Lakeville paintball charity game to benefit pediatric heart patients
After years of warfare, worldwide collapse pits two surviving North American factions against each other in the year 3010, each fighting for the last remaining food and supplies.
That scenario could be the premise of a movie or video game, but instead is available for everyone to experience live in Lakeville on May 19 at MN Pro Paintball, where participants’ involvement may also help save a child’s life.
The event is the fifth annual Challenge for Children’s Big Game experience, a fundraiser to benefit the Minneapolis Children’s Hospital cardiac unit.
Hundreds of players are expected to participate in the scenario-based mission, played on MN Pro Paintball’s 200 acres at 22554 Texas Ave. Each team will be led by Navy SEALS Larry Yatch and Isaiah Maring from Sealed Mindset, a firearms studio and training center in New Hope.
Maring is scheduled to parachute into the game, according to Erika Emerick, MN Pro Paintball marketing manager.
Players can bring their own equipment or rent it at MN Pro Paintball but must use the company’s environmentally safe paintballs, which will discounted that day to $55 for 2,000. Paintball guns brought in must meet the company’s safety standards; fully automatic guns are not allowed.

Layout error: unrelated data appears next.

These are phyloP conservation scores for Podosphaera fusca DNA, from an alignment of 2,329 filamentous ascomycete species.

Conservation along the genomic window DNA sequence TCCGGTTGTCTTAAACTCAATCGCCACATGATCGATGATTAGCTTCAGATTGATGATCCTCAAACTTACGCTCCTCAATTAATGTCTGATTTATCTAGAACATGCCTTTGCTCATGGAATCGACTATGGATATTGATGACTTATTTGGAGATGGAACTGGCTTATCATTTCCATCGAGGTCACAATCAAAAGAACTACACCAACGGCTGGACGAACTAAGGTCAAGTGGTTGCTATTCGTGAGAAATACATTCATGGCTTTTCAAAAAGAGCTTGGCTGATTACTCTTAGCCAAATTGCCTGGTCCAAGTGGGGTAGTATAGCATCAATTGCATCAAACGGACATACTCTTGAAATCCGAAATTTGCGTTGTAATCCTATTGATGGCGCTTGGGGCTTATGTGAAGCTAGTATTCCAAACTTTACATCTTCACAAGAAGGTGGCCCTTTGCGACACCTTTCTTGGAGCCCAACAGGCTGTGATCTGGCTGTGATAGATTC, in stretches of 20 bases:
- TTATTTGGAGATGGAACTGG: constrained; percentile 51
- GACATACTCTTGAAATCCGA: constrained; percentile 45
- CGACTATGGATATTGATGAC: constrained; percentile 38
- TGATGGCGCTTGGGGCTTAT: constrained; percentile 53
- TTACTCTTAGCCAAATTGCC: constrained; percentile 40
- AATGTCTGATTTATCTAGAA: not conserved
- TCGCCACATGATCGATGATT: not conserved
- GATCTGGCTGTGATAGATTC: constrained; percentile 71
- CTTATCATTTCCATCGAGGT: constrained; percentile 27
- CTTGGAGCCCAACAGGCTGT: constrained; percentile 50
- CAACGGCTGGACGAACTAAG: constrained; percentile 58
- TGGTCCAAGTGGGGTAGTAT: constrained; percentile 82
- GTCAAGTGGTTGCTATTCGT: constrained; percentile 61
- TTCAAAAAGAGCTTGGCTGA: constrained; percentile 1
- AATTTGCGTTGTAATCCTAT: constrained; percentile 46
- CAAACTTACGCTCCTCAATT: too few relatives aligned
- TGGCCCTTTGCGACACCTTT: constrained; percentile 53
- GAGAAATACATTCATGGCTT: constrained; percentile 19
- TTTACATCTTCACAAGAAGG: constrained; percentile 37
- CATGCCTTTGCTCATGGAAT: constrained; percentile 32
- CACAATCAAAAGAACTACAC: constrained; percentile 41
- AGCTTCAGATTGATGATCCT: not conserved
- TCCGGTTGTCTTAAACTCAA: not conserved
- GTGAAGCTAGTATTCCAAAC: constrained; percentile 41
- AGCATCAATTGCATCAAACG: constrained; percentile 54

All proceeds will be donated to the Children’s Hospital cardiac unit, a charity that holds significance for MN Pro Paintball founder and CEO Matt Ames, 29.
He was rushed there shortly after being born with a congenital heart defect and has been a patient there ever since. At 18, he received a pacemaker, but his medical challenges are no match for his determination to be active and engaged, Emerick said.
“He’s the most energetic, active person I’ve ever met,” Emerick said. “He’s a fighter. He still has issues, but he never lets that hold him back.”
In the past four years the MN Pro Paintball event has raised more than $100,000 for the cardiac unit, and it’s growing in popularity.
Last year, the event drew almost 500 players. This year, organizers have already raised $35,000 in corporate donations and are planning for at least 700 players, who will use every field for the adventure.
Paintball props include giant pipelines, woods and a 10,000-square foot castle where teams will attempt to gather supplies to pick up points for the win.
Everyone is invited to play, but there is also entertainment for those who would rather cheer the teams on, Emerick said.
A bounce house and face painting will be on site for tots, and an impact paintball shooting range designed for children will be open for them to try the sport.
Numerous businesses will also have booths on site, including Dodge of Burnsville, Buffalo Wild Wings and Health Source Chiropractic; Emerick said there is room for more sponsors and welcomes those who are interested.
JNH Band will play during lunch from noon to 1:30 p.m., and a raffle with prizes including theater tickets and paintball supplies will be held when the awards presentation starts at 5 p.m.
“It’s a great cause,” Emerick said. “It’s a great way to get out in the community and try something new.”
The gates open at 7 a.m. and games are set to start at 10 a.m. Registration is available at the door on the day of the event or online at challengeforchildrens.com.
“This is a lot of fun,” Emerick said. “It’s a different type of charity event.”